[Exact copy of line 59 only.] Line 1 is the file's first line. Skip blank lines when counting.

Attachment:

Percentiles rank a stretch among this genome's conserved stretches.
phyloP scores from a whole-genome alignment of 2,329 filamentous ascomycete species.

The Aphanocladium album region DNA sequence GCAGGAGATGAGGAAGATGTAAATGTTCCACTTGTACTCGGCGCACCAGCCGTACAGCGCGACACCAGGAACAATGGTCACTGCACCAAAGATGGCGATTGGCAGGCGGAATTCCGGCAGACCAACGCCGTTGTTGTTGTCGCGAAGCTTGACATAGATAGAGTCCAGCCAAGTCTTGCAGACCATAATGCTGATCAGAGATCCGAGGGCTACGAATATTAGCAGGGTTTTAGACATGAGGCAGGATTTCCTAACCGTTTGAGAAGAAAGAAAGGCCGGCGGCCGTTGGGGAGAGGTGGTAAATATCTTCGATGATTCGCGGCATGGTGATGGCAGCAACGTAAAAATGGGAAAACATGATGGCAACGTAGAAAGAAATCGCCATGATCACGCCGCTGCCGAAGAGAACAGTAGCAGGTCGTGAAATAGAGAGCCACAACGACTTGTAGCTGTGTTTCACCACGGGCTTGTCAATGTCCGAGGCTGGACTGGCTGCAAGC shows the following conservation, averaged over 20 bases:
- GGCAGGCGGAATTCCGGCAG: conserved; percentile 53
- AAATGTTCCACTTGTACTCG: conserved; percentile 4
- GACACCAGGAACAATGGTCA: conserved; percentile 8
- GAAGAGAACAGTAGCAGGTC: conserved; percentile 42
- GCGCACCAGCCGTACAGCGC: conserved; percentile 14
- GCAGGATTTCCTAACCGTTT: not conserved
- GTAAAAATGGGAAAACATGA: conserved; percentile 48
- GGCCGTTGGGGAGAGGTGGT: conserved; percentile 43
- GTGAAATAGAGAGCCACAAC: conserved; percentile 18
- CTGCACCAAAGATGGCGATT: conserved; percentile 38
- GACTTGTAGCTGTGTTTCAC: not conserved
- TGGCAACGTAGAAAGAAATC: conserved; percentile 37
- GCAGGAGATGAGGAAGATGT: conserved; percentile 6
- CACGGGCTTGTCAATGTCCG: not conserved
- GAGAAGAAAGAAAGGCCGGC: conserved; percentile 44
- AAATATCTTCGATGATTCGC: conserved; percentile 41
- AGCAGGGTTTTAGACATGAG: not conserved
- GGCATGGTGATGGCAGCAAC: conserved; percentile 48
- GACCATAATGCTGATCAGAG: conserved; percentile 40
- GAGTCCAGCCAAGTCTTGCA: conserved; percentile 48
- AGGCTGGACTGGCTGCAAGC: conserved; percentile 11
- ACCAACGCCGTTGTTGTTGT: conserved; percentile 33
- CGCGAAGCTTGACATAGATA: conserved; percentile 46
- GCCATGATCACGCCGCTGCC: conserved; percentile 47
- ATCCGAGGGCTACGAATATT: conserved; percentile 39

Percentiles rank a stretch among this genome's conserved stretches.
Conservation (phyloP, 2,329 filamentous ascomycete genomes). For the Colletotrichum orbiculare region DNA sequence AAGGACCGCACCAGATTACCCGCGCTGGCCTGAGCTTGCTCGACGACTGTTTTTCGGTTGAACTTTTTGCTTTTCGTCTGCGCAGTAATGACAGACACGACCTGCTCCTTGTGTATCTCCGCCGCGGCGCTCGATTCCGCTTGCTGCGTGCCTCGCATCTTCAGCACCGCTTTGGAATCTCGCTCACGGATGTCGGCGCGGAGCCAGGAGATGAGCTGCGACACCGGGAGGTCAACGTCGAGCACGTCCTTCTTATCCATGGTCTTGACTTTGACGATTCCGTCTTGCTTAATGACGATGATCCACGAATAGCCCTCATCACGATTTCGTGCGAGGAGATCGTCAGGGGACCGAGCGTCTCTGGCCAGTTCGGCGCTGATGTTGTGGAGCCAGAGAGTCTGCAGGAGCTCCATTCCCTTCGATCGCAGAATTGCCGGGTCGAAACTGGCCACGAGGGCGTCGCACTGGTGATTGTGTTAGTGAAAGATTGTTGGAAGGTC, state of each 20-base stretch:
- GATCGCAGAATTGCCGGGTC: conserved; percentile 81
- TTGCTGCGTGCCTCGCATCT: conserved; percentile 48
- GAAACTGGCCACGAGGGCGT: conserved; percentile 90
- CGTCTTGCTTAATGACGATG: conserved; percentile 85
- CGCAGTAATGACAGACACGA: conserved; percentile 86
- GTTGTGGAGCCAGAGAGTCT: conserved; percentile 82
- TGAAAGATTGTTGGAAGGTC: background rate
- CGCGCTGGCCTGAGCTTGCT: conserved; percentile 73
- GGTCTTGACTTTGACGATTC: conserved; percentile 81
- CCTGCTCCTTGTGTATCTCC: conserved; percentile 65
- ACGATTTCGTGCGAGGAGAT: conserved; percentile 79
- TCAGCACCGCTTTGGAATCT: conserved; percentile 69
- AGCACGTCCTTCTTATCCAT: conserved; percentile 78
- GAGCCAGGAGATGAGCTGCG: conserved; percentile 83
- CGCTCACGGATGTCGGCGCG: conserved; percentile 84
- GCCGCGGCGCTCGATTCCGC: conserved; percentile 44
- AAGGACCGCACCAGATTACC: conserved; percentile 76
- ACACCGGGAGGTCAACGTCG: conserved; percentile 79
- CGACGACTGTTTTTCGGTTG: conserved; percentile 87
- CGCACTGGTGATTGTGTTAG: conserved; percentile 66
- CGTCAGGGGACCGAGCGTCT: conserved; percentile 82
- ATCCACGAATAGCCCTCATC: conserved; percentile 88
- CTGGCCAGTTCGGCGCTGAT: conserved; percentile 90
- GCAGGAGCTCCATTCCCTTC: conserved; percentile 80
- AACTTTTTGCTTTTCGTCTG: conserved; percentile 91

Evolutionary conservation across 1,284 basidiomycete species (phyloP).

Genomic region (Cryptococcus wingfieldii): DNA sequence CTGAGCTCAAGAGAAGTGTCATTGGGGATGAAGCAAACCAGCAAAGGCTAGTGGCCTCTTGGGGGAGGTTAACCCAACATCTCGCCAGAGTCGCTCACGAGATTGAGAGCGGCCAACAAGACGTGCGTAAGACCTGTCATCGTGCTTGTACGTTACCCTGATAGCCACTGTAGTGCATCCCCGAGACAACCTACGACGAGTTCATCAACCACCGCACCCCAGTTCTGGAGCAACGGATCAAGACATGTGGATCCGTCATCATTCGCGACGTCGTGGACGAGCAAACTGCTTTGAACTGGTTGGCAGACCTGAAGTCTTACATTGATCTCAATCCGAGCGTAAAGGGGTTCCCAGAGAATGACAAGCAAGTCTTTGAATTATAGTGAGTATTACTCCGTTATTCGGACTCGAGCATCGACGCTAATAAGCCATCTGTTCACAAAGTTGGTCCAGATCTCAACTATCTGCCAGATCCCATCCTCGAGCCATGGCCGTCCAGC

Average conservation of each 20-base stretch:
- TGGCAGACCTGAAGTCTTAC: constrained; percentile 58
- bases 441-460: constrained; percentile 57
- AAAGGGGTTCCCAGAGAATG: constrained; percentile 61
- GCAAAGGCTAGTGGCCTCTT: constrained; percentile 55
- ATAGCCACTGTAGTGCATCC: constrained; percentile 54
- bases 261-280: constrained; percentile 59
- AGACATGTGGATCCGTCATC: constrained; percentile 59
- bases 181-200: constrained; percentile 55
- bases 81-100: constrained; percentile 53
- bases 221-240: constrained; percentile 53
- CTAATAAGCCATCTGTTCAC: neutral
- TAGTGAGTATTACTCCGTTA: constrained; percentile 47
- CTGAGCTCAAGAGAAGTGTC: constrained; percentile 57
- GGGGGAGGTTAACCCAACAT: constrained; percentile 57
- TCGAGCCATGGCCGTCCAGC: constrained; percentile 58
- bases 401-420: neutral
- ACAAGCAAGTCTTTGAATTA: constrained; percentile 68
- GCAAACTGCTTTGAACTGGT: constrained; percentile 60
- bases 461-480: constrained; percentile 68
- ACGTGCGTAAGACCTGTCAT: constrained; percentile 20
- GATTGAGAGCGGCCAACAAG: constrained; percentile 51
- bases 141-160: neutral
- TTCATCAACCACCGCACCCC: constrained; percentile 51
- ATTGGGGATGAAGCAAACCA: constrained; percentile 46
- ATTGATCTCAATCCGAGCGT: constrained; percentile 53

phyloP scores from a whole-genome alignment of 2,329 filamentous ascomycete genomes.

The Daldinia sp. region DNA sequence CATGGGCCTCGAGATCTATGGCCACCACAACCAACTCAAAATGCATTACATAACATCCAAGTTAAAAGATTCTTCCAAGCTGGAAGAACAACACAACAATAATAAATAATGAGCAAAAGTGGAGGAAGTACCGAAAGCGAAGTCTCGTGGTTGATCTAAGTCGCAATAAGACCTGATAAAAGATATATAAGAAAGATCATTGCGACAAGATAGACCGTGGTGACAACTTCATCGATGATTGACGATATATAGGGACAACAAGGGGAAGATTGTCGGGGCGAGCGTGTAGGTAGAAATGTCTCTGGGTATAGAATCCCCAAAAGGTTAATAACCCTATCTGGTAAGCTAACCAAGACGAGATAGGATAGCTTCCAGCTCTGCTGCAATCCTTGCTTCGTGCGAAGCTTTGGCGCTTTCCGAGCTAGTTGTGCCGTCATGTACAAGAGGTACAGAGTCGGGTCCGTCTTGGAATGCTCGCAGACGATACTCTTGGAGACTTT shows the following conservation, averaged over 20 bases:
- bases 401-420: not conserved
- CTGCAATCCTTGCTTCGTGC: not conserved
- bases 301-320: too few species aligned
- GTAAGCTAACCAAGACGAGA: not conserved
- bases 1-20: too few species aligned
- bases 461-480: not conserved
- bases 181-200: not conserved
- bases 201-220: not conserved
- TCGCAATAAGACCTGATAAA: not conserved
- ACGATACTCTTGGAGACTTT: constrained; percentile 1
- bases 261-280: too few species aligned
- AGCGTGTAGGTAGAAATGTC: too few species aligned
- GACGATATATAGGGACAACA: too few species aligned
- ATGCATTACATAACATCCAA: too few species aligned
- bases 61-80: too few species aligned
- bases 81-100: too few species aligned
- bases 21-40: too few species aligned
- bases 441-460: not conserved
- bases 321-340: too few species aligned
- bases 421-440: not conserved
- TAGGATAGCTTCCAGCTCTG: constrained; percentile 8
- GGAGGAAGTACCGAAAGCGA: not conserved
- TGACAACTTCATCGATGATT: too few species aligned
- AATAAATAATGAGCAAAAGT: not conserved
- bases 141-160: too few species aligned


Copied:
- TGGCAGACCTGAAGTCTTAC: constrained; percentile 58